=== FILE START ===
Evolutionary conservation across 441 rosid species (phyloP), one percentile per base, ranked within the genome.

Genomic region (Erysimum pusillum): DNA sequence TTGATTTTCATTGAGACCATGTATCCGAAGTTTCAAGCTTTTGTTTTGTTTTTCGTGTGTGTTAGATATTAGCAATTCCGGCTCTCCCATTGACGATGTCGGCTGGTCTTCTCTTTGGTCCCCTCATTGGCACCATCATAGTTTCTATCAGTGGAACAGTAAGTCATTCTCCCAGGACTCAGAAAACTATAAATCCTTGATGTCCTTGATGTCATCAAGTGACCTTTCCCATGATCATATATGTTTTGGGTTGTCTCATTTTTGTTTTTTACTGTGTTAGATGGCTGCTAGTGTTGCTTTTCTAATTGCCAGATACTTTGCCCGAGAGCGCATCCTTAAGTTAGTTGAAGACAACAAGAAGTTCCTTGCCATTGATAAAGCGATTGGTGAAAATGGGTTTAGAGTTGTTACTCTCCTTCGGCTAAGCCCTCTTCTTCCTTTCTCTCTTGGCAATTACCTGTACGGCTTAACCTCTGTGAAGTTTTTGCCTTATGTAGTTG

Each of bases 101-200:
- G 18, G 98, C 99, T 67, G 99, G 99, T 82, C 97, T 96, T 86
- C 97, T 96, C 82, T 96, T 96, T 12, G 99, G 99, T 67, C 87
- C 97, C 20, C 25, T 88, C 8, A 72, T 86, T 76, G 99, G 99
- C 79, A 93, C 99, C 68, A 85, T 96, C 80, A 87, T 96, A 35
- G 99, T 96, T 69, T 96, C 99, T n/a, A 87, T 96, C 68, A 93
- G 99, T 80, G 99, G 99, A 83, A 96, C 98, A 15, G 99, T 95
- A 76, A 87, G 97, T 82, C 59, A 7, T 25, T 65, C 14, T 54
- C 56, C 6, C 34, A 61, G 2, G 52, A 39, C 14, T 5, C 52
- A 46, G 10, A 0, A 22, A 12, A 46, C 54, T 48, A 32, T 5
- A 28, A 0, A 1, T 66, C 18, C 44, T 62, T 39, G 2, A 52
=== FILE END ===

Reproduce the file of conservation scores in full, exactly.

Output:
Evolutionary conservation across 441 rosid species (phyloP), one percentile per base, ranked within the genome.

Genomic region (Erysimum pusillum): DNA sequence TTGATTTTCATTGAGACCATGTATCCGAAGTTTCAAGCTTTTGTTTTGTTTTTCGTGTGTGTTAGATATTAGCAATTCCGGCTCTCCCATTGACGATGTCGGCTGGTCTTCTCTTTGGTCCCCTCATTGGCACCATCATAGTTTCTATCAGTGGAACAGTAAGTCATTCTCCCAGGACTCAGAAAACTATAAATCCTTGATGTCCTTGATGTCATCAAGTGACCTTTCCCATGATCATATATGTTTTGGGTTGTCTCATTTTTGTTTTTTACTGTGTTAGATGGCTGCTAGTGTTGCTTTTCTAATTGCCAGATACTTTGCCCGAGAGCGCATCCTTAAGTTAGTTGAAGACAACAAGAAGTTCCTTGCCATTGATAAAGCGATTGGTGAAAATGGGTTTAGAGTTGTTACTCTCCTTCGGCTAAGCCCTCTTCTTCCTTTCTCTCTTGGCAATTACCTGTACGGCTTAACCTCTGTGAAGTTTTTGCCTTATGTAGTTG

Each of bases 101-200:
- G 18, G 98, C 99, T 67, G 99, G 99, T 82, C 97, T 96, T 86
- C 97, T 96, C 82, T 96, T 96, T 12, G 99, G 99, T 67, C 87
- C 97, C 20, C 25, T 88, C 8, A 72, T 86, T 76, G 99, G 99
- C 79, A 93, C 99, C 68, A 85, T 96, C 80, A 87, T 96, A 35
- G 99, T 96, T 69, T 96, C 99, T n/a, A 87, T 96, C 68, A 93
- G 99, T 80, G 99, G 99, A 83, A 96, C 98, A 15, G 99, T 95
- A 76, A 87, G 97, T 82, C 59, A 7, T 25, T 65, C 14, T 54
- C 56, C 6, C 34, A 61, G 2, G 52, A 39, C 14, T 5, C 52
- A 46, G 10, A 0, A 22, A 12, A 46, C 54, T 48, A 32, T 5
- A 28, A 0, A 1, T 66, C 18, C 44, T 62, T 39, G 2, A 52